Last week the Australian federal government held a Skills and Jobs Summit designed to bring together a range of sectors to understand and address the key economic issues in the country. The summit may have directly been about creating employment, promoting wage growth, and understanding how to build the next generation of skilled professionals, but it was more broadly about Australia’s overall capabilities: What are the things Australia needs to be doing, and what are the mechanisms that can help it achieve these goals.
At present Australia has the “good problem” of an unemployment rate of just 3.4 percent. This is a near-50-year low. Yet a recent report by the OECD has Australia second only to Canada among OECD countries in its shortage of labor. A shortage of labor can drive wage growth, as businesses need to create greater incentives to attract talent, but it also prevents the country from being able to produce the things it requires, and critically, prevents the country from expanding its skills base to create new industries.
In response to this shortage of labor the government has announced some immediate initiatives designed to allow for greater participation in the workforce, like older Australians being able to work more hours without it affecting their government pensions, and relaxing work restrictions for international students. Yet it is the medium objectives that are most important: an additional 180,000 free admissions to vocational training and increasing the annual immigration intake from 160,000 people to 195,000.
The government has understood that importing skills from overseas and enhancing the skills of those already in the country is not an either/or proposition. Australia should be doing both.
The increase in the immigration intake has also been supplemented with additional funding to speed up visa processing. When the Labor Party government took office in May there was a backlog of close to 1 million visa applications. Australia has a notoriously laborious visa regime that includes often absurdly high fees and lengthy processing times. People often have to wait years for decisions to be made, limiting their ability to plan their lives effectively, and preventing Australia from being able to take advantage of their skill-sets. Even a visa like the Temporary Skills Shortage visa can often take a year to process, undermining its whole purpose to bring essential labor into the country quickly.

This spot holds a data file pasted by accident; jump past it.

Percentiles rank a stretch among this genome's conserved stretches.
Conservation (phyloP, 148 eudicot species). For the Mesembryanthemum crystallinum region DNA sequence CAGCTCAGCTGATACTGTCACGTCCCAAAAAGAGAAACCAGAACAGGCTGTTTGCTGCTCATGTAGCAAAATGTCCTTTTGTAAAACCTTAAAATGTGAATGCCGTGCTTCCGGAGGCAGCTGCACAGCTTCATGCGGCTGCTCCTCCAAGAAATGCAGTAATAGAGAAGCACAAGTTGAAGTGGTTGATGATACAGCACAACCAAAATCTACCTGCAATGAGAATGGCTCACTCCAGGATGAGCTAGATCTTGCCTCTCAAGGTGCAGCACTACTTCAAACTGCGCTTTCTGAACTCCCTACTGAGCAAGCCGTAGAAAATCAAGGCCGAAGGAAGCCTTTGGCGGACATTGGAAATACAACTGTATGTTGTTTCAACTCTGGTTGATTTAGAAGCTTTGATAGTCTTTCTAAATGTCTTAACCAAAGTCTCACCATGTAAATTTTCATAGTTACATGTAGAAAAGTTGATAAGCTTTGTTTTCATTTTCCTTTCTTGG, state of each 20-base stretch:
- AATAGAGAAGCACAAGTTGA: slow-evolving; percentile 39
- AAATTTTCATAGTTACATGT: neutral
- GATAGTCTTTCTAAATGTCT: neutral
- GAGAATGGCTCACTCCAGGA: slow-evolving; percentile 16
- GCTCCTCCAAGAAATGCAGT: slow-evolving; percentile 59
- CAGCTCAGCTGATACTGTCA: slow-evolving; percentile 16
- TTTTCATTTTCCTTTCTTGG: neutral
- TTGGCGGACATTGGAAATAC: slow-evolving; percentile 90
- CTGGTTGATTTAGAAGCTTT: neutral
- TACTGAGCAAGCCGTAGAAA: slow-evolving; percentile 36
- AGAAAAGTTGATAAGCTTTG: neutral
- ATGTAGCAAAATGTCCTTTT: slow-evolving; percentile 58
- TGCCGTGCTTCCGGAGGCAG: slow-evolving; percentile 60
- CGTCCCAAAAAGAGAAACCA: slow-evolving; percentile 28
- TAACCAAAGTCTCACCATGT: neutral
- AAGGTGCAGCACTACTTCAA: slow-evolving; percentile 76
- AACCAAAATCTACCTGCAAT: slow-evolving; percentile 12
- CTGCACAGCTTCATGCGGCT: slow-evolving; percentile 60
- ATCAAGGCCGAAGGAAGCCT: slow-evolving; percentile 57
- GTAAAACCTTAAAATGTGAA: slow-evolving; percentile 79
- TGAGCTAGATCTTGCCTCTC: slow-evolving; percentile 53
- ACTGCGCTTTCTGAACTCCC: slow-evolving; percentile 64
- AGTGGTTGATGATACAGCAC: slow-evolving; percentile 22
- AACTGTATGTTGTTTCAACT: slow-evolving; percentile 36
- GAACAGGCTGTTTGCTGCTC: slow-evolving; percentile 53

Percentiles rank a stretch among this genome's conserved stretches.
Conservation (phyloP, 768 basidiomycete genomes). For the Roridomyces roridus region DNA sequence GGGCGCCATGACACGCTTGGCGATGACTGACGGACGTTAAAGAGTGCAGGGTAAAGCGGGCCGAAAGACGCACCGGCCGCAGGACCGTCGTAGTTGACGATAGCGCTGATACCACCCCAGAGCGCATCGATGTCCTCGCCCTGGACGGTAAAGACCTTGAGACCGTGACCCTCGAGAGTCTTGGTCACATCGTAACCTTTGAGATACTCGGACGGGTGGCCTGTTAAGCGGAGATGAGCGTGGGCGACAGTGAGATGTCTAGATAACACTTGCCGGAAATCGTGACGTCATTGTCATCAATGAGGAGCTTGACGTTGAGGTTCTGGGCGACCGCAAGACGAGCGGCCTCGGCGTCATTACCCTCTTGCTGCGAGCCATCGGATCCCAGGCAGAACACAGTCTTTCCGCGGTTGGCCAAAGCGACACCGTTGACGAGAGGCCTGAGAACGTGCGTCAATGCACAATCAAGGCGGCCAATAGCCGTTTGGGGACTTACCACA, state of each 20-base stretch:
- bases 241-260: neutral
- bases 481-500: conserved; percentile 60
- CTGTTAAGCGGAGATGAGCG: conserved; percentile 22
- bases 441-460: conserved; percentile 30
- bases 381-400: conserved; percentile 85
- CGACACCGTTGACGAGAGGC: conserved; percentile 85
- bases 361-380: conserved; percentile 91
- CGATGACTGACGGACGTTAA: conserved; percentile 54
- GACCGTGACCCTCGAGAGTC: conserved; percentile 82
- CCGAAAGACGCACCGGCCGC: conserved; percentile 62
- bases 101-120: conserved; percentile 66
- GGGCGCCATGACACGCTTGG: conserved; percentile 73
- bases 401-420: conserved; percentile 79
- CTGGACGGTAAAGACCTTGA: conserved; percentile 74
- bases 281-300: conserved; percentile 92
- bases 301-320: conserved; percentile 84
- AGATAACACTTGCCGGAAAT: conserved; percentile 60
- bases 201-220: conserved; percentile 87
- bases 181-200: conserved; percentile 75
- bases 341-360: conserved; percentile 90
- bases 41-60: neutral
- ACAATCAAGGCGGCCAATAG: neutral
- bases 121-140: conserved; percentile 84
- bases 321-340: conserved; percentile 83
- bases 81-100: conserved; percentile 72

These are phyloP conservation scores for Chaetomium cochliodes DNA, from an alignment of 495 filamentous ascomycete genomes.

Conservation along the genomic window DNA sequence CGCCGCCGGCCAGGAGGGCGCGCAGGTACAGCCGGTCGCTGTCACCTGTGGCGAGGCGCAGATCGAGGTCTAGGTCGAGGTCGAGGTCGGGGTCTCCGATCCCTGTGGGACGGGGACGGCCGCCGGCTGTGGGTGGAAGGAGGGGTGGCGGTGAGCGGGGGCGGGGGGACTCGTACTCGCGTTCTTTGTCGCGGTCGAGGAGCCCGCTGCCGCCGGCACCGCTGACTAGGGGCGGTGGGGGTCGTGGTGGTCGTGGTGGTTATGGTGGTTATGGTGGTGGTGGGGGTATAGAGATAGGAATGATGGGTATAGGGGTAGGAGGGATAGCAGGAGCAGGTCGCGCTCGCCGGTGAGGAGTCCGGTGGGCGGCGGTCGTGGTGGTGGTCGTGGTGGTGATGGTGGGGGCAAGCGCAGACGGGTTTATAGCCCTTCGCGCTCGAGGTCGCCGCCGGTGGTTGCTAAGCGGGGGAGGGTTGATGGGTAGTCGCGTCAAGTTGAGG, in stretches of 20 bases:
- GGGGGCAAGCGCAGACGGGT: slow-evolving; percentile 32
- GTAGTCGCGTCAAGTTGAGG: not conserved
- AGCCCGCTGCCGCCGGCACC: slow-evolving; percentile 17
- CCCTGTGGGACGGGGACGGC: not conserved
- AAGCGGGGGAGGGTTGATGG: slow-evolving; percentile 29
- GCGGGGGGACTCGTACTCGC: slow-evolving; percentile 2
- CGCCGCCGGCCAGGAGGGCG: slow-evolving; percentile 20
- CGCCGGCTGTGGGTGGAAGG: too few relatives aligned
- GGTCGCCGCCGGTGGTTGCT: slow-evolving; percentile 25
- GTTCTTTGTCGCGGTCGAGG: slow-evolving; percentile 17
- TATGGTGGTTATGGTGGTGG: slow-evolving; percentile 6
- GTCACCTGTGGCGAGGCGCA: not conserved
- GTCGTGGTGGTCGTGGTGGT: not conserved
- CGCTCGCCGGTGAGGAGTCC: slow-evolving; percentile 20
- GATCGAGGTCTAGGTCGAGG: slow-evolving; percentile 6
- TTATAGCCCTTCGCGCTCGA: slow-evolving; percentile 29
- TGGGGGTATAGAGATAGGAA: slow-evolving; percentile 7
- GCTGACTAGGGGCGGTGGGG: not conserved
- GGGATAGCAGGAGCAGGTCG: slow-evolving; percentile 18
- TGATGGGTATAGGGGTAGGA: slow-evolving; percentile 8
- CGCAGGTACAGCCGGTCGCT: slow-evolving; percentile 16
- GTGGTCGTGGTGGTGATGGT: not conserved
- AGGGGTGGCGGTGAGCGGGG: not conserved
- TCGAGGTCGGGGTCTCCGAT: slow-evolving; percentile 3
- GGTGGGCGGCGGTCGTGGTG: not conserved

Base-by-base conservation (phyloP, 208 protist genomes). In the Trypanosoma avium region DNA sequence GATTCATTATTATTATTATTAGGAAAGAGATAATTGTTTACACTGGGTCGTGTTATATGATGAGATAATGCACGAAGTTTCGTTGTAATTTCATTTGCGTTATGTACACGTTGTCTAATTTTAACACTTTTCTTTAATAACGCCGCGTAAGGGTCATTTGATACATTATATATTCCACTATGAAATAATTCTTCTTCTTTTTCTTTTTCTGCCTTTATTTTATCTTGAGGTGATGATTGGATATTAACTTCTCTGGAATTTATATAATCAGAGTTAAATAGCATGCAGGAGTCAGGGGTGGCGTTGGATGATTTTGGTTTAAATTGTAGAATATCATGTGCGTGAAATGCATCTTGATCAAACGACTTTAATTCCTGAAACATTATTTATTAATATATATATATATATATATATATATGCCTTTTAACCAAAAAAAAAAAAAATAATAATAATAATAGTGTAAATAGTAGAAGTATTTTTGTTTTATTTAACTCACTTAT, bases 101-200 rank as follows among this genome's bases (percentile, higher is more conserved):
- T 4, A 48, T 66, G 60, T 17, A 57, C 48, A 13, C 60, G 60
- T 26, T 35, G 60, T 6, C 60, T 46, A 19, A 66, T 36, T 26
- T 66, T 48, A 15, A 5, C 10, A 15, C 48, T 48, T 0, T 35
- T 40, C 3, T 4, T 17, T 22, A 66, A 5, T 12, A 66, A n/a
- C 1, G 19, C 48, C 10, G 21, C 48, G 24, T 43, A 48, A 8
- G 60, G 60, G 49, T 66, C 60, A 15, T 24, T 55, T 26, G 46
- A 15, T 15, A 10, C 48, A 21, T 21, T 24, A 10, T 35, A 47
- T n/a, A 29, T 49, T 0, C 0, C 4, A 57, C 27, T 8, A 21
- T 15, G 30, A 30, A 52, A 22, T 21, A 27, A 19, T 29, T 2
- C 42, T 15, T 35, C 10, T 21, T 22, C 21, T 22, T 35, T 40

With birth rates in wealthy countries like Australia below the rate of replacement, there is an increasingly intense competition to attract skills from overseas. Canada, a direct competitor to Australia for these skills, has double the immigration intake and visa fees that are considerably less. Paying attention to its primary competitors and responding accordingly should be considered a priority for Canberra.
At present the price point for Australian visas indicates that Australia believes it is selling something that other countries don’t have; that as a lifestyle superpower the rest of the world is clambering to get into the country and will pay anything that is asked of them to do so. It’s an incredibly self-centered view Australia has of itself, and one that if maintained through difficult application processes, high fees, and long wait times may end up deterring people instead.
At the Jobs and Skills Summit, Immigration Minister Andrew Giles rightly stated that immigration is about nation building. Current skills shortages may be the most pressing problem, but there is also the problem of Australia’s lack of economic complexity compared to its OECD peers. Australia needs to find both the skills and the will to shift its economy away from just digging stuff up and shipping it overseas. This is not just about diversifying what the country produces, but about creating greater resilience to major global shocks.
We are entering into a far more turbulent period of global affairs than the past few decades, and Australia’s position in the world has become far more complex. Its largest trading partner, China, is an often hostile adversary, and its primary security partner, the United States, is in a profound state of existential stress – something that should be considered Australia’s primary foreign policy dilemma. A smaller, less capable Australia makes these problems more difficult to negotiate.
Enhancing the skills and opportunities for each individual person in Australia – as well as those who wish to make Australia their home – is the bedrock on which Australia’s security is built.